K-Def - The Way It Was (Blue Color LP - 12" Vinyl)
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The Way It Was
- A collection of rarities & unheard tracks from the vaults + a handful of new, vocal collaborations on Blue Steel Color Vinyl
- Includes vintage instrumentals from the 90s, some that were used for singles by Lords Of The Underground, Tragedy, & Mic Geronimo & Others, and many that were never released (including a track that almost made KRS One’s Return of The Boom Bap LP).
- Includes vocal collaborations with Blu, Damu The Fudgemunk & Others
- Along with The Unpredictable Gemini, this is one of two K-Def albums released on the same day. Each album is available on vinyl individually, or on a CD together (2 albums on 1 CD, for 1 low price).
PREVIEW / STREAM:
01 - Uneke - De’1 & K-Def - Instrumental / Scratch Track
02 - How Nice I Am - World Renown - Instrumental Version
03 - KRIS Beat ’93 - Almost made it on Return of the Boom Bap LP - Unreleased Instrumental
04 - For The Family - Mic Geronimo - Instrumental Version
05 - The Boys - Featuring Blu - Vocal Version
06 - Lord Jazz hit Me One Time - LOTUG - Unreleased Instrumental Version from OG Floppy
01 - Return of The Life - Trag - Instrumental Version
02 - Fundamentals (Real Live Remix) - Featuring Blu & Quartermaine - Vocal Version
03 - Strawberry Lemonade ft Blu, Damu The Fudgemunk, & Kunal - Vocal Version
04 - Some Ole Sah B Shh - Sah B - Instrumental Version
05 - What Im After (K-Def Remix) - LOTUG - Instrumental Version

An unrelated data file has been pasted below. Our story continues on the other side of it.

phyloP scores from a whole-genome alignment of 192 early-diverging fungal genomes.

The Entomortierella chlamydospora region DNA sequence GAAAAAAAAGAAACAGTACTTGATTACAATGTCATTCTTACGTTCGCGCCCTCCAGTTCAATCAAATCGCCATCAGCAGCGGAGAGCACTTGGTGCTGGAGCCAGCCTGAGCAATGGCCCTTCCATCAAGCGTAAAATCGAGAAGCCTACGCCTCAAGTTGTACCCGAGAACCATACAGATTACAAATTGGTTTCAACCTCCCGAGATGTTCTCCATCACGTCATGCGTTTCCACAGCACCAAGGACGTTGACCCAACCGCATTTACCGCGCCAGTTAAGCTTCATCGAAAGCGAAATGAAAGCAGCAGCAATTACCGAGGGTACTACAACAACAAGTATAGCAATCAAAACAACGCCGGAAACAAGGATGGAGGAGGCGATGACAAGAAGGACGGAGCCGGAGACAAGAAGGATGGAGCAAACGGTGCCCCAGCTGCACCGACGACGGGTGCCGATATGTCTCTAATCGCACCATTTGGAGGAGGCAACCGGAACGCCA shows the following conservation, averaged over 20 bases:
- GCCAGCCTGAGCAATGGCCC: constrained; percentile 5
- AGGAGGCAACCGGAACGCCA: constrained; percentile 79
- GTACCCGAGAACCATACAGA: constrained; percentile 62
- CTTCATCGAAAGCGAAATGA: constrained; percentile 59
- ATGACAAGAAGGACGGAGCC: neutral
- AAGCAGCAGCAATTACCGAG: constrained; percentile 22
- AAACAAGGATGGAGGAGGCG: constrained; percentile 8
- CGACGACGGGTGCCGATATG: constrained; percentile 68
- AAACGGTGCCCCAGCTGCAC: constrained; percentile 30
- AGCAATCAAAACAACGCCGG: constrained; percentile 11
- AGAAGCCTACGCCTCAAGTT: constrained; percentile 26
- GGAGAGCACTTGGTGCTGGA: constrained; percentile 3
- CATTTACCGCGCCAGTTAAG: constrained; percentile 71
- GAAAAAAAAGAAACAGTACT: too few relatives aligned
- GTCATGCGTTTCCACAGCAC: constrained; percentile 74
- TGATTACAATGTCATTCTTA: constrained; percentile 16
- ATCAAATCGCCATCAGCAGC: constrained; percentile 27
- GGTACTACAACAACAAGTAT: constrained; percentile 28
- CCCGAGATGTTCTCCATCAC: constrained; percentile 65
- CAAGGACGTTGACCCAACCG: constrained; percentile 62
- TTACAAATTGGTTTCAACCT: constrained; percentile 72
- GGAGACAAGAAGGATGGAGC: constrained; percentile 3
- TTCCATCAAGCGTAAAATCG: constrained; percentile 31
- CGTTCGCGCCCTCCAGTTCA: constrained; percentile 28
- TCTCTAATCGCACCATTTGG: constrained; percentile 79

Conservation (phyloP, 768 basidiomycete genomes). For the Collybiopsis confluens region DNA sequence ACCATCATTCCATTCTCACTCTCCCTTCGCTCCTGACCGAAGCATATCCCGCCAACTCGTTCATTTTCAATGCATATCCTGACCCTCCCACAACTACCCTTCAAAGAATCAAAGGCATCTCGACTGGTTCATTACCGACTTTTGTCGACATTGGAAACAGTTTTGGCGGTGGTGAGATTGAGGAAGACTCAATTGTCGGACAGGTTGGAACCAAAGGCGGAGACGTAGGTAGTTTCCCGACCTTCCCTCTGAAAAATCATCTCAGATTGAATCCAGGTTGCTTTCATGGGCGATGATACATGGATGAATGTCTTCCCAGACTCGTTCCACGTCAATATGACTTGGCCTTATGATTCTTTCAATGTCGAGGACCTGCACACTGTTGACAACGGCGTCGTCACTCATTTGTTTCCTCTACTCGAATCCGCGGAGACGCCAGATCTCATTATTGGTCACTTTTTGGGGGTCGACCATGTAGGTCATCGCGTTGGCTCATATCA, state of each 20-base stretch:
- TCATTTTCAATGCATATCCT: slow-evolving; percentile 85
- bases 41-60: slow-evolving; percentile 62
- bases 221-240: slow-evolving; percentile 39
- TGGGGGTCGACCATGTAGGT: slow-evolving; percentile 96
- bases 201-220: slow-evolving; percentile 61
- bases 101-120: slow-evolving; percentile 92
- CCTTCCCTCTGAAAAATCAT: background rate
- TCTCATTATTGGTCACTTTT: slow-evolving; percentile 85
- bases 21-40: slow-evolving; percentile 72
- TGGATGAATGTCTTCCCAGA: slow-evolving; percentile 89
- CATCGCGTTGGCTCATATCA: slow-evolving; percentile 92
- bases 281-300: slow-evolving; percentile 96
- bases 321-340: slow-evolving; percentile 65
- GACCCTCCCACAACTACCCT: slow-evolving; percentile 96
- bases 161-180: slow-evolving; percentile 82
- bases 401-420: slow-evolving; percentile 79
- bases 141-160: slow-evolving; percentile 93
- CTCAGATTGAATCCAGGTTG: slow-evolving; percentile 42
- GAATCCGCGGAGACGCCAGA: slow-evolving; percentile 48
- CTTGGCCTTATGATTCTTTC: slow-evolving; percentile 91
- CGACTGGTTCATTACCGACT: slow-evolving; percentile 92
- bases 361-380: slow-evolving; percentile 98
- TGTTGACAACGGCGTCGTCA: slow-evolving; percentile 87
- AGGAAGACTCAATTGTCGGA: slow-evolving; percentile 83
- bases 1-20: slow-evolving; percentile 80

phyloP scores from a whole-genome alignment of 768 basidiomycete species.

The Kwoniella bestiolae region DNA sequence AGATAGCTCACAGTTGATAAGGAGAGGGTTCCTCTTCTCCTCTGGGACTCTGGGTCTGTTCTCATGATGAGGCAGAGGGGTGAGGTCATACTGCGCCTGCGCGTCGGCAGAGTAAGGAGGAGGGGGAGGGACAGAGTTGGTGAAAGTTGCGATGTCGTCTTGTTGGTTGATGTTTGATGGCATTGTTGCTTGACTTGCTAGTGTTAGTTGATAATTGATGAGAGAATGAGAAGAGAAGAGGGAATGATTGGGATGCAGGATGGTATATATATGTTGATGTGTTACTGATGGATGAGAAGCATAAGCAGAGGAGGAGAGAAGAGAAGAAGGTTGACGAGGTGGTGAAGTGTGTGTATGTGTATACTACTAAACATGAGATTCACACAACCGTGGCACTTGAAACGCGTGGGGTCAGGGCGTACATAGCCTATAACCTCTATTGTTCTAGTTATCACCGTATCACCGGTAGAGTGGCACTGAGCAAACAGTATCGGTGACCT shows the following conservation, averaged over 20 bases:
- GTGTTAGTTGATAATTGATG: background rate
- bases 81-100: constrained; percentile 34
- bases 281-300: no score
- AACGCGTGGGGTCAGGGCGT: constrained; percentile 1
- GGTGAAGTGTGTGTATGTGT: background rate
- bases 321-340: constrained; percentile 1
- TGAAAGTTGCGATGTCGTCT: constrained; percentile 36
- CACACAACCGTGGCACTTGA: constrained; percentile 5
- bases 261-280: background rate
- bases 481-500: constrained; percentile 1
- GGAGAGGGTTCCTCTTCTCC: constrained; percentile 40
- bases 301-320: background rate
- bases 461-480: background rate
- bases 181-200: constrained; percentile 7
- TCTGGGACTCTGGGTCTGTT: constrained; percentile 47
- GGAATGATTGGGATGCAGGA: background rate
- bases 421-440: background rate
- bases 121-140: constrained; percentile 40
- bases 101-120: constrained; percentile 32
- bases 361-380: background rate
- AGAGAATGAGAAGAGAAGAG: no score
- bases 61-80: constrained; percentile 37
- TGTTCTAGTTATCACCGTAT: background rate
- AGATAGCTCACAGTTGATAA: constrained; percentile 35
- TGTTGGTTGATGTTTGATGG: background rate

When you've been in an industry for over 20 years, adaptation and evolution are key functions in any field. If you're Kevin Hansford aka K-Def, you've seen good, you've seen bad, you've seen change and on occasion, you've seen history repeat itself. For some artists, staying true and being innovative can be a fine line and a struggle. On one hand, a reputation is built from birth creating a connection that should always be maintained. On the other hand, growth or lack of growth will occur whether change is embraced. A producer like K-Def would not still exist today in 2016 without being aware of those survival tactics. In a society dictated by technology, it's hard to imagine the world as we know it without the devices and digital platforms we entertain unconsciously. Music has not been spared form tech's influential grasp. Computers, software, virtual instruments and controllers have turned tedious to effortless and impossible scenarios to daily practice amongst musicians from all generations. Believe it or not, back in 1997 before musicians were spoiled by endless possibilities and instant product, K-Def was cutting edge. It was in that year, he decided to transition from his MPC 3000 to software, becoming one hip hop's first producers to do so in a time when such decisions would be considered a "cardinal sin" amongst his contemporaries. Setting the example for others to follow, being ahead of the curve in K's case meant being ahead of technology itself. One may question his methods and tools over the years, but the quality of music has never been up for debate. As he continues to push himself, more recently K was inspired to track down all of his original 90's gear and works dating prior to his software transition after a recent resurgence of old machines from the younger generation. That meant pulling out 2 full trash bags of floppy disks, revitalizing his old MPC 3000 to new condition, dusting off rack sampler modules and hunting down his MPC 60ii which was the first machine he used debuting in 1993 under Marley Marl. Going through that process brings us K-def's new album, The Way It Was. The title sums it up. Instead talking about dues he paid and the roots of his skill set, The Way it Was is a living demonstration for younger listeners who grew up after the 90's and his core fans who remember the days of his Lords of the Underground, Real Live, Mic Geronimo and World Renown productions like yesterday. Though mostly instrumental, frequent collaborator Blu appears on 3 tracks. Blu was inspired to record the socially aware, "The Boys" and the lively "Strawberry Lemonade" featuring Damu the Fudgemunk and newcomer Kunal after hearing K-Def's original demo cassettes. At 11 tracks, this album is a must have for 90's fans. It IS exactly "what it was".